Kalaallit Nunaat
      (Greenland)



      The world's largest island, and is about 81% ice-capped.

      Vikings reached the island in the 10th century from Iceland. Named by Norwegian adventurer Erik Thorvaldsson (Erik the Red) in 985 in order to entice settlers to the island.

      Danish colonization began in the 18th century, and Greenland was made an integral part of Denmark in 1953. It joined the European Community (now the EU) with Denmark in 1973, but withdrew in 1985 over a dispute centered on stringent fishing quotas. Greenland was granted self-government in 1978 by the Danish parliament; in 1979 the law went into effect. Denmark continues to exercise control of Greenland's foreign affairs.

      Chief of State: Queen Margrethe II of Denmark (since 14 January 1972), represented by High Commissioner Mikaela Engell (since April 2011).

      Head of government: Premier Kim Kielsen (since 30 September 2014).

      June 21st (longest day) is the National holiday.

      Capital of Greenland is Nuuk (Godthab).



      Location: Northern North America, island between the Arctic Ocean and the North Atlantic Ocean, northeast of Canada.
      Greenland dominates the North Atlantic Ocean between North America and Europe. The area is approximately 2,175,600 sq km (Est: 410,449 sq km ice-free. 1,755,637 sq km ice-covered). Terrain consists of flat to gradually sloping icecap which covers all but a narrow, mountainous, barren, rocky coast. Natural hazard is the continuous permafrost over northern two-thirds of the island. Climate consists of cool summers, and cold winters.

      Population: About 57,728 people live in Greenland.
      The majority of residents are Inuit. Approximately 12% include Danish and other ethnic groups. Sparse population is confined to small settlements along coast, but close to one-quarter of the population lives in the capital, Nuuk (Godthab); world's second largest ice cap. Main languages spoken are Greenlandic (East Inuit), Danish, and English.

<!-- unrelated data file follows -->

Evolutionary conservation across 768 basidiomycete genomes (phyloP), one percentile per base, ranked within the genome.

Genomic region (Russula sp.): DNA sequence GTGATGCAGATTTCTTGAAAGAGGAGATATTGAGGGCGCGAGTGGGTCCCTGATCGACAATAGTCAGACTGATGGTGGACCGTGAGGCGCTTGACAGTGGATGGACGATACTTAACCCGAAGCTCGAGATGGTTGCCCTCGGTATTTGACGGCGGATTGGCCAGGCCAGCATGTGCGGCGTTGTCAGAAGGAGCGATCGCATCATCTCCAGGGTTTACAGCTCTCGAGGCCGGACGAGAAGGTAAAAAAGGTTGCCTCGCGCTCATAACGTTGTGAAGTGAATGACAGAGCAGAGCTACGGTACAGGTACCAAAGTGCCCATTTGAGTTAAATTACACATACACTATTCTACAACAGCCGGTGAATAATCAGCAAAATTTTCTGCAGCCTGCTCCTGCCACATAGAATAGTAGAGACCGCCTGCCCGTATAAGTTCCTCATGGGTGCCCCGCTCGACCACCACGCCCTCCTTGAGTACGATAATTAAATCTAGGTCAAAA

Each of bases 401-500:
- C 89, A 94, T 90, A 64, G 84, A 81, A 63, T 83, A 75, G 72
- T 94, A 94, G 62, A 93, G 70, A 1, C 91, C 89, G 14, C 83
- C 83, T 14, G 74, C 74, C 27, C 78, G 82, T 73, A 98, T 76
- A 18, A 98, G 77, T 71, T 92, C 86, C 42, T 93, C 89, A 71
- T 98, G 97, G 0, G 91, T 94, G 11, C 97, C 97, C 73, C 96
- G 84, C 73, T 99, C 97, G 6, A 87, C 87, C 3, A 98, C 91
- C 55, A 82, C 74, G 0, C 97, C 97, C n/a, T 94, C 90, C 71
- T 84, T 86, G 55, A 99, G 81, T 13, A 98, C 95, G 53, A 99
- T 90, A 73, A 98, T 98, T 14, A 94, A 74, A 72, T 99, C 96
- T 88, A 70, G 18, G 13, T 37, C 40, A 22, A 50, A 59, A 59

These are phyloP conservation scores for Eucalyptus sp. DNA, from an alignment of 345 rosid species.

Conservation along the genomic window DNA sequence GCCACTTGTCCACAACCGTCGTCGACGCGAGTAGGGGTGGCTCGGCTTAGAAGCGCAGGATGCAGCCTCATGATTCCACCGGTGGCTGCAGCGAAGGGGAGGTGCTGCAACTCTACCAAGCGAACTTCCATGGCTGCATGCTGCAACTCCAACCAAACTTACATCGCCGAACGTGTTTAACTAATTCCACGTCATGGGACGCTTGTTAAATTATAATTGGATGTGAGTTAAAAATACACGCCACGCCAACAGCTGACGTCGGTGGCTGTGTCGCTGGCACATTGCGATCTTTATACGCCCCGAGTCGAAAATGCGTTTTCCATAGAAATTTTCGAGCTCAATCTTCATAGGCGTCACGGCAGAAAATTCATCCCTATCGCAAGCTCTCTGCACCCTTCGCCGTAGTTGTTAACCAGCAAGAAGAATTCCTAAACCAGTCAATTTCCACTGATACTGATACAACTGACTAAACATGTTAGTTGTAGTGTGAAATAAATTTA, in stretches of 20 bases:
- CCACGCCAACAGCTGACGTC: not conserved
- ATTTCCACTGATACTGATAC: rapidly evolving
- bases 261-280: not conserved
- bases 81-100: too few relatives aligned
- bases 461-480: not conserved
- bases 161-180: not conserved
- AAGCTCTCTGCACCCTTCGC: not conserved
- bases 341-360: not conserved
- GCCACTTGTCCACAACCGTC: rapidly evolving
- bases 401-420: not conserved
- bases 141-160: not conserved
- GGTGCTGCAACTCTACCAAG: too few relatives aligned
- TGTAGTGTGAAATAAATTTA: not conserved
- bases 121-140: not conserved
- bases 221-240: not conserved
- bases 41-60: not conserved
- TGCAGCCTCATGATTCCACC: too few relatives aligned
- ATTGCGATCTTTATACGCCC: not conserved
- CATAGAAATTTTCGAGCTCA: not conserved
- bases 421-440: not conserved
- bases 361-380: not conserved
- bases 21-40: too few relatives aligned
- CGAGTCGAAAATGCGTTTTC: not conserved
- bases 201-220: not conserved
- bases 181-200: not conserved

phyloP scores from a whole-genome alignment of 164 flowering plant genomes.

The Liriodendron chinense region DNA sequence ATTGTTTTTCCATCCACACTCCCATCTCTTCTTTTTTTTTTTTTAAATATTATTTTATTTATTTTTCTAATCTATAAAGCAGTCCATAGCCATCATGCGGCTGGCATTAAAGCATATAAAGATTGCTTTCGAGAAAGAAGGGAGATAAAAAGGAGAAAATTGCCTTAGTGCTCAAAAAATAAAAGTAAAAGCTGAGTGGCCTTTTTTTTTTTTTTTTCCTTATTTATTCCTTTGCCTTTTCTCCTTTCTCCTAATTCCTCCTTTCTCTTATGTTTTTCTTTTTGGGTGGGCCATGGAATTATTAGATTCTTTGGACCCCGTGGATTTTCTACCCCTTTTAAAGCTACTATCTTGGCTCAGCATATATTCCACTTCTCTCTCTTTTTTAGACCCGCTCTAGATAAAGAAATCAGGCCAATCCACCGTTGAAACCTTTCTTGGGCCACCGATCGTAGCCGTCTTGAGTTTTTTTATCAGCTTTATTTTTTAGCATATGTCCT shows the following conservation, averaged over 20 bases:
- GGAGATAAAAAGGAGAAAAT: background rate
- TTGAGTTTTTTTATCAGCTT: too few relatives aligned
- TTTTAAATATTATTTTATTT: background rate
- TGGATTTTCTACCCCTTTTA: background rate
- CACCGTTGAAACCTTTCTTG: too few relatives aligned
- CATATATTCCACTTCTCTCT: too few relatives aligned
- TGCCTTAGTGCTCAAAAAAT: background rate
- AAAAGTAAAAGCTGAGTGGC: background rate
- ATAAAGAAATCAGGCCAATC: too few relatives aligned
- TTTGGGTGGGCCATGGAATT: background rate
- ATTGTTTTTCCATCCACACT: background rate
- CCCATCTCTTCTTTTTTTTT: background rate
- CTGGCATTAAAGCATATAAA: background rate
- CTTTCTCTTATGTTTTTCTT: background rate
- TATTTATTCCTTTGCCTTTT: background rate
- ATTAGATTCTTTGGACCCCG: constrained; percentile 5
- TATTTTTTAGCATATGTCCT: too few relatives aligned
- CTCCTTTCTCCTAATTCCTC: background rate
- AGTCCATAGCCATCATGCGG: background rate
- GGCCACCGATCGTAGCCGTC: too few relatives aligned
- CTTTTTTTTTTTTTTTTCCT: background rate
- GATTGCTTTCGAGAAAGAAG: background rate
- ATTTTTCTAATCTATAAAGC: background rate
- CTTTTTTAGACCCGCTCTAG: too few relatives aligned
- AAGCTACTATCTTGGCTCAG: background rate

Religions: Evangelical Lutheran (Main), traditional Inuit spiritual beliefs.

      Agriculture: Products include forage crops, garden and greenhouse vegetables; sheep, reindeer; fish.

      Exports (commodities): Fish and shrimp.

      Economy: Greenland's economy remains critically dependent on exports of fish and shrimp, income from resource exploration and extraction, and on a substantial subsidy from the Danish Government. The Greenlandic economy has benefitted from increasing catches of shrimp, Greenland halibut and, more recently, crabs. Due to continued dependence on exports of fish the economy remains very sensitive to foreign developments.

      The public sector, including publicly owned enterprises and the municipalities, plays the dominant role in Greenland's economy. Tourism offers potential, with the increasing numbers of cruise lines now operating in Greenland's western and southern waters during the summertime, but even this is limited due to a short season and high costs.

      Currency: The Danish krone (DKK).


      Greenland's flag shall take you back



      Source~The World Factbook

      This page was last updated on 02 February, 2018